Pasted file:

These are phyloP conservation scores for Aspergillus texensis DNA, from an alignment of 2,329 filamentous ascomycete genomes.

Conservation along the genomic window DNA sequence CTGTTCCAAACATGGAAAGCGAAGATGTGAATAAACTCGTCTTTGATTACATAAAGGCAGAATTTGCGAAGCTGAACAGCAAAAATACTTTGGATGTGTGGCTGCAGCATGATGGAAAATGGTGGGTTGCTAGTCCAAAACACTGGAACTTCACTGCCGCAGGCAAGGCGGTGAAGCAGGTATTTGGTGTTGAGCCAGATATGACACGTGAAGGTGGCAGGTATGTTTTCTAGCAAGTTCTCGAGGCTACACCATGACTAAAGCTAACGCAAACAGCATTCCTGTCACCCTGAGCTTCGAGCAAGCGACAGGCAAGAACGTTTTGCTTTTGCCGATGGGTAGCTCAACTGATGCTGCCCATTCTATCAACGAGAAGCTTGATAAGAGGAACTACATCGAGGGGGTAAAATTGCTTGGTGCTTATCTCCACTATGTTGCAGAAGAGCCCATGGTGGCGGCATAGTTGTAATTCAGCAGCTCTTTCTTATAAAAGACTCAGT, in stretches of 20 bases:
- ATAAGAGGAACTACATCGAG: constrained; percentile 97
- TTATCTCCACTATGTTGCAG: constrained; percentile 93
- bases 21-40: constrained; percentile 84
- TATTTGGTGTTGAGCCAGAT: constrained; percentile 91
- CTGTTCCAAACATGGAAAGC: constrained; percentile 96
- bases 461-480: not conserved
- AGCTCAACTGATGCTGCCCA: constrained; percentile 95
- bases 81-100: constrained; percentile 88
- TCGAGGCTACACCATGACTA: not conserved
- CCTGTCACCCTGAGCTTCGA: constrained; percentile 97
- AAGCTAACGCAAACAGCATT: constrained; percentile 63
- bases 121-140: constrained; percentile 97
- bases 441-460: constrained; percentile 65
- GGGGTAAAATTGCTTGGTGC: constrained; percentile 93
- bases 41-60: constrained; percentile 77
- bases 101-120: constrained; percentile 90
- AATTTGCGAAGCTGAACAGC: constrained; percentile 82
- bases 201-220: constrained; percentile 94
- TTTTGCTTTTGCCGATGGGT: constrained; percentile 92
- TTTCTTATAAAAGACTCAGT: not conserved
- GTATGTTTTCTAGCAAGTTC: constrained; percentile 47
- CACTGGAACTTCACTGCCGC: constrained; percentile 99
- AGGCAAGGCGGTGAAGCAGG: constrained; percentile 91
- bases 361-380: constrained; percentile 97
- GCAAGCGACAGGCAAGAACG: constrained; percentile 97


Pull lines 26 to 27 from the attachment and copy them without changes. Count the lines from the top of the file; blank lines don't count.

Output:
- bases 361-380: constrained; percentile 97
- GCAAGCGACAGGCAAGAACG: constrained; percentile 97